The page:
“Like sunscreen, cool pavement protects the roadway surface and insulates the asphalt,” says Ryan Stevens, P.E., a civil engineer for the city and one of its lead pavement management group engineers on the project.


Phoenix tested two cool pavement application methods, squeegee and spray. The city elected to use the spray method going forward because it could be applied faster and for lower labor costs. The cost of the cool pavement sealant itself is about $0.60 more per sq yd compared with typical asphalt sealants, says Rubben Lolly, P.E., the special projects administrator for Phoenix’s pavement management group. Typical asphalt sealants cost about $4.40 per sq yd, while the cool pavement reflective sealants cost about $5 per sq yd, according to Lolly.


Researchers in Phoenix are trying to determine the longevity of the cool pavement treatment coating. Early data suggest a decrease in reflectivity from a high of 40% to as little as 20% if the streets become coated with dirt and debris. In comparison, the reflectivity of regular asphalt is about 12%.


Phoenix has more than 5,000 mi of city streets over a 520 sq mi area. Because paved surfaces account for 30% to 40% of urbanized areas, a lot of surfaces would need to be covered with cool pavement to significantly reduce the heat island effect for the entire city. However, even with a 1-degree reduction in average temperature in the city, residents would save $15 million per year in avoided air conditioning costs alone, according to David Sailor, the director of the Urban Climate Research Center. 


Sailor adds that only 40% of the energy content of the sun’s rays is in the visible spectrum, so cool pavements do not have to be glaringly white to reflect heat. Phoenix is working with its sealant manufacturer on different colors of cool pavement to appease public concerns over glare and maintain reflectivity. The pavement is currently a light gray with a matte finish to reduce glare.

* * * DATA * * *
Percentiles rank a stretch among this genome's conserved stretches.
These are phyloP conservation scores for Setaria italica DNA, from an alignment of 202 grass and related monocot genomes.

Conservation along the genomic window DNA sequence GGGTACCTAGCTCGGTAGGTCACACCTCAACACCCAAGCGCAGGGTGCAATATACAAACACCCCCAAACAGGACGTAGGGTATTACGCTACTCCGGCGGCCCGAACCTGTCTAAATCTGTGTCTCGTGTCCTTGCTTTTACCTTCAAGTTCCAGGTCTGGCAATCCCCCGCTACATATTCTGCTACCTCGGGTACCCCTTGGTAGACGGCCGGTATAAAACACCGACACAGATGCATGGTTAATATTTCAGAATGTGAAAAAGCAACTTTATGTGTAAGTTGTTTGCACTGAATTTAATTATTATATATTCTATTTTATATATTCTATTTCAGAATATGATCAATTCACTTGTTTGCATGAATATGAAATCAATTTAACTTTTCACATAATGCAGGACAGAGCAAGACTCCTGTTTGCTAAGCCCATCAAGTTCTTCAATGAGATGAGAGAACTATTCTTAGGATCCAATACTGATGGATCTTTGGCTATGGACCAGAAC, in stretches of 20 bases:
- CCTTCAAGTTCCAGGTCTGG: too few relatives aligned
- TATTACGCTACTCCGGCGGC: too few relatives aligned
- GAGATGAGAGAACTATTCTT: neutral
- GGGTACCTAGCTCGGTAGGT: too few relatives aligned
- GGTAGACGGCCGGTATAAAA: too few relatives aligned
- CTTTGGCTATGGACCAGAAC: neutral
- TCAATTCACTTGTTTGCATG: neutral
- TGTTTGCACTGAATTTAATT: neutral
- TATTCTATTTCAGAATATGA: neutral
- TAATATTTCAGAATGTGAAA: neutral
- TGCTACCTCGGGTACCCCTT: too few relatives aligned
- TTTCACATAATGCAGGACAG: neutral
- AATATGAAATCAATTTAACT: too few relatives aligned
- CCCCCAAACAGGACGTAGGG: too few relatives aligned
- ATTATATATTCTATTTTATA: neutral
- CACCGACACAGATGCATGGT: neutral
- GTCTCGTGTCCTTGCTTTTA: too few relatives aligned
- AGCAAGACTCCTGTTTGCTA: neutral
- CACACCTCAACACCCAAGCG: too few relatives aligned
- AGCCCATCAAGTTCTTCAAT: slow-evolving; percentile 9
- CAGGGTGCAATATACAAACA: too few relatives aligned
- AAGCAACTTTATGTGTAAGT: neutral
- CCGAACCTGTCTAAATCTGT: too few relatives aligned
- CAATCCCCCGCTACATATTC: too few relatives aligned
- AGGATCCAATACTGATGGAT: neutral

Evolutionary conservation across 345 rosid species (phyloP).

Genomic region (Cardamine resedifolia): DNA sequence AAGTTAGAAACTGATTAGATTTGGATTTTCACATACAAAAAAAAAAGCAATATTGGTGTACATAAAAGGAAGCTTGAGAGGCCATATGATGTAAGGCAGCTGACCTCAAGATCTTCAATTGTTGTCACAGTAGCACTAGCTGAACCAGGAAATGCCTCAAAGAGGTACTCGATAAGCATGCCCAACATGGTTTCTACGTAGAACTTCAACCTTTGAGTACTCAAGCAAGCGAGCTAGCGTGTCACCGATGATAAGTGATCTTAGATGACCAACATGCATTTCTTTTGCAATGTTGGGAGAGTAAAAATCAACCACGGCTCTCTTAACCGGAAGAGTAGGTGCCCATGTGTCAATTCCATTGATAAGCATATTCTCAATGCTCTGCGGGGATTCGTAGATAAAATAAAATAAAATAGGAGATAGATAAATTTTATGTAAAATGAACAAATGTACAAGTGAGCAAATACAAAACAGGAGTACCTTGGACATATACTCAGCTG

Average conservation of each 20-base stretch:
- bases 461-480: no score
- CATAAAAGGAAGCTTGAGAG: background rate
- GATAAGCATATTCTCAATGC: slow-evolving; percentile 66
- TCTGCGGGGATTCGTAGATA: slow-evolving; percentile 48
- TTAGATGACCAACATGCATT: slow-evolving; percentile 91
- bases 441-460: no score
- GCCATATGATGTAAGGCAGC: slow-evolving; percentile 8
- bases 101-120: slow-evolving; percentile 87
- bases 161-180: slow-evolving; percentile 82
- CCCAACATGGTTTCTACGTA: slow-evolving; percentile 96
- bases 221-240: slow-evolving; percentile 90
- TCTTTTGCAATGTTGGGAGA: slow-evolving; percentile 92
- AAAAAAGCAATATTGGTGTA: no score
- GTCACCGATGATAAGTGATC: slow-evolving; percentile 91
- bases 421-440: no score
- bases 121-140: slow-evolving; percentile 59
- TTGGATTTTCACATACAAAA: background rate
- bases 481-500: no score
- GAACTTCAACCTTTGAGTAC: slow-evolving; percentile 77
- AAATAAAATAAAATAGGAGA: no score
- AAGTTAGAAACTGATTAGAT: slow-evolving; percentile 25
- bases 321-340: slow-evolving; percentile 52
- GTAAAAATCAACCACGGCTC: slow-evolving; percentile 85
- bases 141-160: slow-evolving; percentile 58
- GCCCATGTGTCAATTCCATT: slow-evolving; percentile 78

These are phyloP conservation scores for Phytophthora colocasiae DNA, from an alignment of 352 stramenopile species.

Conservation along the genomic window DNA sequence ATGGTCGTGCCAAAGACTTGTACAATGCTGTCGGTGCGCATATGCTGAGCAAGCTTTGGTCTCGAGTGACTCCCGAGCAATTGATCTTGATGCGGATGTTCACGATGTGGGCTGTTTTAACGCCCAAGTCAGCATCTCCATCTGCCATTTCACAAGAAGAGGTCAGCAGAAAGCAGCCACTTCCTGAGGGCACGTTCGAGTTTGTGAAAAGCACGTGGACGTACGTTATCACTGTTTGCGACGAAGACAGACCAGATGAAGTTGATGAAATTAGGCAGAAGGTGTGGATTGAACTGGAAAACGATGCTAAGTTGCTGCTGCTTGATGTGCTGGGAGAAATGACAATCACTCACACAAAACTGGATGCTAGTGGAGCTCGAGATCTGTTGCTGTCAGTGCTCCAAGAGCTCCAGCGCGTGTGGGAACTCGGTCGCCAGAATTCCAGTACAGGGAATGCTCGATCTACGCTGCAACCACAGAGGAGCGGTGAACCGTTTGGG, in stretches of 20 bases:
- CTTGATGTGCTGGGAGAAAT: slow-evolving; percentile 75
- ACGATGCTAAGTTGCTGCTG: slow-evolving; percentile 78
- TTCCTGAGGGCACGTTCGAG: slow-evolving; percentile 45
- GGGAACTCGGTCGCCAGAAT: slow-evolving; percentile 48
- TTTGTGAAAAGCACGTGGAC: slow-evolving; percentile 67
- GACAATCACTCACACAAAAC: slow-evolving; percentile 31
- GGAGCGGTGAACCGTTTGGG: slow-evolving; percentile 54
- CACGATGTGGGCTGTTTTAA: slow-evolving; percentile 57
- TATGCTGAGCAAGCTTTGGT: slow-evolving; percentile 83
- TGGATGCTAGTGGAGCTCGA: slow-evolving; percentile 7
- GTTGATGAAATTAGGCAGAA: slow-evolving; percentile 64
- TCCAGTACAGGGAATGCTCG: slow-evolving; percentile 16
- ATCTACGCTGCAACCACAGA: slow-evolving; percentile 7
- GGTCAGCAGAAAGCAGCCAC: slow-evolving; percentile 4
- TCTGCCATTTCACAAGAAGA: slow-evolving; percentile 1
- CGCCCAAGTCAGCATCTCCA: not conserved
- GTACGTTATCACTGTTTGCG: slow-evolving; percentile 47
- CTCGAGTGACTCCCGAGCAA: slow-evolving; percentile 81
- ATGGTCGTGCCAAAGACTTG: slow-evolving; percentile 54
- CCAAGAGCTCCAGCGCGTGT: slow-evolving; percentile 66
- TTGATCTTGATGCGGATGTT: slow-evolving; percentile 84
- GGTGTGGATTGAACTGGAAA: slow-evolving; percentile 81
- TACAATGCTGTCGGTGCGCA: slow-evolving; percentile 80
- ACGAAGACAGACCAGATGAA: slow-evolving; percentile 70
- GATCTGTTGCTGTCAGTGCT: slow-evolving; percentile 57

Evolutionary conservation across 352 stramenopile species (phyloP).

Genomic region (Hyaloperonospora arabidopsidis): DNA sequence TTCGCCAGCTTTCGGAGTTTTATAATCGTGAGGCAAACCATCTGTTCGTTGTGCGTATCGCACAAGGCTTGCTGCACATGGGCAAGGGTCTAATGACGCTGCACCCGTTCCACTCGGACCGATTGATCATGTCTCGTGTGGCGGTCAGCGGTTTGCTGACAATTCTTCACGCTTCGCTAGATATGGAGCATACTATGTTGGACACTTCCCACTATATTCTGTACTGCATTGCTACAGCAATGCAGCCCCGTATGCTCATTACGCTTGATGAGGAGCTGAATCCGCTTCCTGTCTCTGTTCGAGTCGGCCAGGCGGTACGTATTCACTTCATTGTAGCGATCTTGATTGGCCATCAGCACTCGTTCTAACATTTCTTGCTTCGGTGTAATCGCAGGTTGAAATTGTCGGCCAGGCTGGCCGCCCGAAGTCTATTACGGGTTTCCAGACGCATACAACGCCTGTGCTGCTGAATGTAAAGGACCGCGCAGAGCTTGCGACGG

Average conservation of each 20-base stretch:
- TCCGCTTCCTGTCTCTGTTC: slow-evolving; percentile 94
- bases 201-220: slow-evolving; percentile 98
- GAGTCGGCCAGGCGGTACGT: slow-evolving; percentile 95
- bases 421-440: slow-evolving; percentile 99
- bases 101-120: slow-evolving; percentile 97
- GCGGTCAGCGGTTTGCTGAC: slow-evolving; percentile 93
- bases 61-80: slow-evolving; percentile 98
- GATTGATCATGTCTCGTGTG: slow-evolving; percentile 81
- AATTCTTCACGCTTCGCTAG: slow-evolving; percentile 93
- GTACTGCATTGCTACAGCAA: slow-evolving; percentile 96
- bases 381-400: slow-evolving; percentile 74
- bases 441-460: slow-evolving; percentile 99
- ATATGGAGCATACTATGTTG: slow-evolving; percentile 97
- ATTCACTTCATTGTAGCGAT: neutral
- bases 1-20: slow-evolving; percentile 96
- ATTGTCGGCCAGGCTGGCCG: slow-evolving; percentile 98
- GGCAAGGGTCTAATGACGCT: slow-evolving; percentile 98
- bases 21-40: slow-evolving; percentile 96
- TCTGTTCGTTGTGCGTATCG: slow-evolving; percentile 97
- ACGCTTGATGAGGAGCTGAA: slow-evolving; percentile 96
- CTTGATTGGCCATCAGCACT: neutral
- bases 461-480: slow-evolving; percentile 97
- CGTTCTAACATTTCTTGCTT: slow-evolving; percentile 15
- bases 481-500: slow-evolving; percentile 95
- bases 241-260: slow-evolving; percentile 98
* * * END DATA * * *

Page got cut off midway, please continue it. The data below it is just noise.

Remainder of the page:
Los Angeles and Phoenix are applying the reflective sealant on neighborhood roadways, as these see less traffic than roads in commercial areas and the cooling effect will be more readily felt by homeowners.


Cool pavements gain traction


The success of programs in Los Angeles and Phoenix has led other jurisdictions to begin addressing rising temperatures and ways to mitigate the urban heat island effect. The nonprofit Global Cool Cities Alliance established the Cool Roadways Partnership last year so that members could compare cool pavement information as sealant mixtures and colors are tested and best options are selected by individual jurisdictions. The Alliance currently consists of 28 jurisdictions in the United States, with 13 of the jurisdictions planning or conducting cool pavement pilot projects, according to Maria Koetter, executive director of the Alliance.


The benefits of cool pavements are not limited to warm climates. Every city can benefit from urban cooling, Koetter says. Cities like Cambridge, Massachusetts; Cincinnati; and Philadelphia are all interested in cool pavements and are members of the Alliance.


“Extreme heat, particularly in more vulnerable populations, is very pronounced in all cities, regardless of where you are,” Koetter says. In addition, asphalt preservation with cool pavements is being tested as far north as Alaska, according to Koetter. The extreme freeze-thaw cycles often wreak havoc on roadways in the state, and cool pavement could help keep permafrost from melting beneath roadways.


The benefits of cool pavements also are being recognized at the federal level. The recently passed massive infrastructure package includes a healthy streets section that would provide up to $500 million in grants over five years for cool pavements and other urban cooling methods like tree planting.